The need to tell shipping’s growing good news about wind propulsion carefully

The temptation to exaggerate or embellish fuel saving results and performance has always existing. Now is the time for pragmatism and honesty as shipping looks for answers

Wind propulsion is back, we have been reporting about it in Fathom World for a number of years now as modern takes on older concepts are used to reduce fuel use and therefore emissions. But while there are a growing number of installations available making honest statements about fuel savings and about the reliability of equipment is paramount for the build-up of trust.


By the end of 2023 there could be 49 vessels in commercial service with a modern wind propulsion solution installed. That number will grow as owners look at how they meet the low emission challenges being set by EU and international regulations. It is also notable that this ‘return to wind’ story has made mainstream headlines. This is in some ways, a good news story for shipping, an industry that tends to hit the headlines when its bad news.


Wind propulsion companies are keen to show the benefits of their systems, and like so many energy saving devices developers use percentage savings of fuel, and therefore CO2 emissions. These are proving to be unreliable as the percentages given are often not directly comparable. System makers are using different baselines to make sweeping statements, which often cannot be readily interpolated to different ship types and sizes.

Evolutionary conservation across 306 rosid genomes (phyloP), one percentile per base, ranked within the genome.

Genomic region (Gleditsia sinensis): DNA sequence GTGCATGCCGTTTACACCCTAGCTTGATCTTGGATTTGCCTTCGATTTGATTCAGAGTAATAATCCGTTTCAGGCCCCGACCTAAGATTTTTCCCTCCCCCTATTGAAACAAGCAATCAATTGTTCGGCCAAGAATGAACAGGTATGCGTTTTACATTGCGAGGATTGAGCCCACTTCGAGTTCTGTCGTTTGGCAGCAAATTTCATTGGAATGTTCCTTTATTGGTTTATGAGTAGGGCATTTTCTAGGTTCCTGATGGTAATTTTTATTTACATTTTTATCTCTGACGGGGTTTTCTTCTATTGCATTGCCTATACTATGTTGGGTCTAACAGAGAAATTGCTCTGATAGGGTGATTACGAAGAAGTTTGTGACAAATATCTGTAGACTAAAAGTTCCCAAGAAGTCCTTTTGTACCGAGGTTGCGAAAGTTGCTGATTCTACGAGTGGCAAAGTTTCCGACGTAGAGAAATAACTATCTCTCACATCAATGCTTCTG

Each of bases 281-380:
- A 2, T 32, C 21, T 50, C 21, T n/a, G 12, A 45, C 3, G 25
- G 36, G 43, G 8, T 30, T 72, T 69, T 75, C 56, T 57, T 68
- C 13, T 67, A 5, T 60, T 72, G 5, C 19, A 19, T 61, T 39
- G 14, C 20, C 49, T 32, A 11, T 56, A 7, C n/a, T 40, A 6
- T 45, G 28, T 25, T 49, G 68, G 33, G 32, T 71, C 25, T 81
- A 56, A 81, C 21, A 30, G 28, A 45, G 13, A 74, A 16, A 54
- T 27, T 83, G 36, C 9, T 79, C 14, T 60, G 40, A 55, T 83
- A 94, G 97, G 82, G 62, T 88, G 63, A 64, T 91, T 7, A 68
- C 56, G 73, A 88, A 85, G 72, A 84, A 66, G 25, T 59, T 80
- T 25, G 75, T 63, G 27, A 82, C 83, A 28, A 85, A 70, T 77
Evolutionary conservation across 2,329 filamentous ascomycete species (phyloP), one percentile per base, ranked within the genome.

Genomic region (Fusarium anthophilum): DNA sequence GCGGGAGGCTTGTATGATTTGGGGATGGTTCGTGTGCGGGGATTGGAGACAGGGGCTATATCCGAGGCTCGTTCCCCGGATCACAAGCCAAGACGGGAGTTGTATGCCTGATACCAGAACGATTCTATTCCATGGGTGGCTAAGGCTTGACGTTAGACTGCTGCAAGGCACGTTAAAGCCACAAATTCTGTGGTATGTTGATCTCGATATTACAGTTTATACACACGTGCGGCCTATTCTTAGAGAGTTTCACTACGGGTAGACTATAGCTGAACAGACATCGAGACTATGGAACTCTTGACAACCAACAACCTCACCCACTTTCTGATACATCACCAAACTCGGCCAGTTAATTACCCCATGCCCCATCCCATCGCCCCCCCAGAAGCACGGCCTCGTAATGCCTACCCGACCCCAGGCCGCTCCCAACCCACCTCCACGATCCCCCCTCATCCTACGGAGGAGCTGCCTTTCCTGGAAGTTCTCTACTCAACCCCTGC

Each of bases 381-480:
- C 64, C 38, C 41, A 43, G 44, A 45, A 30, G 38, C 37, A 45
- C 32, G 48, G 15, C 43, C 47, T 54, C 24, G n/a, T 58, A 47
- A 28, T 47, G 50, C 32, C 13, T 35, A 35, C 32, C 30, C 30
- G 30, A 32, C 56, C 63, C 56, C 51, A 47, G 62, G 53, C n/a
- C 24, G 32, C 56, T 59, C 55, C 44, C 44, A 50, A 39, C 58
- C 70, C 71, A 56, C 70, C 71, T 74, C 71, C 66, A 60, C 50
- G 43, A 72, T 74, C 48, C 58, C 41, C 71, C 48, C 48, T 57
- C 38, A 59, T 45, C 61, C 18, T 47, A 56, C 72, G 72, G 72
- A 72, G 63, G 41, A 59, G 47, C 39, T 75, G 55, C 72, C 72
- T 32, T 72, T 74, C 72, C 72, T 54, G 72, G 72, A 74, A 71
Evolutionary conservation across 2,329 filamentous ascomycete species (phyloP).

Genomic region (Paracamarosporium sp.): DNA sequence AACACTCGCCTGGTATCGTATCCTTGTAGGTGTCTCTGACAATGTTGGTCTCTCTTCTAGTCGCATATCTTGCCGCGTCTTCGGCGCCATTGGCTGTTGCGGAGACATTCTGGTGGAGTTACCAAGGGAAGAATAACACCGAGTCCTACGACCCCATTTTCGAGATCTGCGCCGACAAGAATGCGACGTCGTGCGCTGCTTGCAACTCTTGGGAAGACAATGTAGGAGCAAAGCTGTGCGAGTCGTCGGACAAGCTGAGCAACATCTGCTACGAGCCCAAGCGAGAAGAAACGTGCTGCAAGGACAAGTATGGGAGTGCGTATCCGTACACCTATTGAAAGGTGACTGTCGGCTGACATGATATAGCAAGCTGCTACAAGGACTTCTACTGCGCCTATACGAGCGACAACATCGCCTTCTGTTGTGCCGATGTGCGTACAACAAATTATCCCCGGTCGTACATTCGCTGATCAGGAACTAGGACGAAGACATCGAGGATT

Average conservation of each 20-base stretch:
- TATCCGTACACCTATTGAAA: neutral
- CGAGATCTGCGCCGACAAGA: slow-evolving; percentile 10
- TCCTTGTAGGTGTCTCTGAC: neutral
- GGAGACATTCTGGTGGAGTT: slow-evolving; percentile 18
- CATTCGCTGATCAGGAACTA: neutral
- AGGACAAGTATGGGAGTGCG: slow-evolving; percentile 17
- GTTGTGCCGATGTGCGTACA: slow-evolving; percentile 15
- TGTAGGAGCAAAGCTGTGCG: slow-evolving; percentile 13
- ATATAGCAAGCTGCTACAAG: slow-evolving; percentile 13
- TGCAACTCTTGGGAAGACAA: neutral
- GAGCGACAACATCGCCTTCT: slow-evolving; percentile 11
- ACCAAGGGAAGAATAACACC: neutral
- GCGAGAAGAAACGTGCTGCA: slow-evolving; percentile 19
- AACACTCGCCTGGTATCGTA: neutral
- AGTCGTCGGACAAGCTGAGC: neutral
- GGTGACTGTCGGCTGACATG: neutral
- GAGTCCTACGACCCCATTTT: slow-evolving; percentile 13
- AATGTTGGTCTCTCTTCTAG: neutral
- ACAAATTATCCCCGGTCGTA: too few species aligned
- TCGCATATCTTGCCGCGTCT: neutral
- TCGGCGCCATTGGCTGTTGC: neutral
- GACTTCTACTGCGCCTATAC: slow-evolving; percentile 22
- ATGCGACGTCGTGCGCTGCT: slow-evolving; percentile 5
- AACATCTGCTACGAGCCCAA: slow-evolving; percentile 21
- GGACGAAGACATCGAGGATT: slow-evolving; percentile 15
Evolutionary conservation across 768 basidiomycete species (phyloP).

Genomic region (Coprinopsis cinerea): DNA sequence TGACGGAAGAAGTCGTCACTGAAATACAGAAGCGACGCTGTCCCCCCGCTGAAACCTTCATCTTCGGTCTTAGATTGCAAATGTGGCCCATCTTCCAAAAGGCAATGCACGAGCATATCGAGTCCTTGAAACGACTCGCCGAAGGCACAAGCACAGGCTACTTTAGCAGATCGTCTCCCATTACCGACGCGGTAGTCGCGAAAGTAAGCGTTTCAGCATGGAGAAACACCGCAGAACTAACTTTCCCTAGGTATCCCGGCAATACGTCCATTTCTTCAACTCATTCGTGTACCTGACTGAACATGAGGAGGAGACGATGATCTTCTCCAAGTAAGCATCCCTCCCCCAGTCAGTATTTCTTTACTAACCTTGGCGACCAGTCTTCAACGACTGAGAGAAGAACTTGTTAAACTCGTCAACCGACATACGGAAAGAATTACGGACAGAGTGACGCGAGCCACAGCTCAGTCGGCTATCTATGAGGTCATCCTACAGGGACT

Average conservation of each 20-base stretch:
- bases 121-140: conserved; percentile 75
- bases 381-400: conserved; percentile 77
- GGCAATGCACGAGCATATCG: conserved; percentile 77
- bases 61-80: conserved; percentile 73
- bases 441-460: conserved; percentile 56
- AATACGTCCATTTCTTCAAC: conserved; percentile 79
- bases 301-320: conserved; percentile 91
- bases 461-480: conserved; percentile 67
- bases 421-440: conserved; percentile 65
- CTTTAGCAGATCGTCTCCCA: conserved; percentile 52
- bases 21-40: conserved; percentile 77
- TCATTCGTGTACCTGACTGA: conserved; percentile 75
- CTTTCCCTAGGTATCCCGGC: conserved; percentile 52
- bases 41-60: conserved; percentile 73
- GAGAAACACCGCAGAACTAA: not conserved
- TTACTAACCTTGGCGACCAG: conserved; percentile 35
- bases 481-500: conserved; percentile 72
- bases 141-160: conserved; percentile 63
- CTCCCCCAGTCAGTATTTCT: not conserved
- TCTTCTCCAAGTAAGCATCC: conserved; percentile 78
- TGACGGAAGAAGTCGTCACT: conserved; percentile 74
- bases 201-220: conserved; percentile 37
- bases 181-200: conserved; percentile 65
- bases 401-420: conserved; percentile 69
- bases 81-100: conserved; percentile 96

A new drive for standards

Partners of an EU funded wind assist project hope this can soon change, by creating a common way to perform sea trials of wind propulsion systems, as well as guidance on how to define the efficiency of a fuel saving wind assist system.


The project is the Intereg WASP (Wind Assisted Ship Propulsion) project which brought together two or three system makers, shipowners, universities and research institutes. Sofia Werner from RISE Maritime, formerly SSPA, in Gothenburg Sweden ran the WASP work package on standards and says there are some ways things can be easily standardized to ensure owners seeking to install systems have the facts.


The WASP project include performing performance trials on four vessels with wind assist solutions onboard, with Werner saying the team soon saw once the project started that there are many different ways to express performance. For example, one way of stating a power saving could be 30% when the wind is at an optimal relative direction to a vessel and at a certain speed, in other word, the very best saving at a particular moment, while another way to express savings could be the overall power savings over a year, so will be much less because there are times when the technology is not used, or the winds are not optimal on some routes.


“This is something to keep in mind when we hear power savings being expressed, without further explanations of what is behind these figures,” she said. “There are some pitfalls when we use the percentage power saving, it gives an impression that it’s a number that we can compare between different cases and different ships, but actually, if we look at the very simple mathematics to derive a percentage power saving, we see that we need to divide by some baseline power.”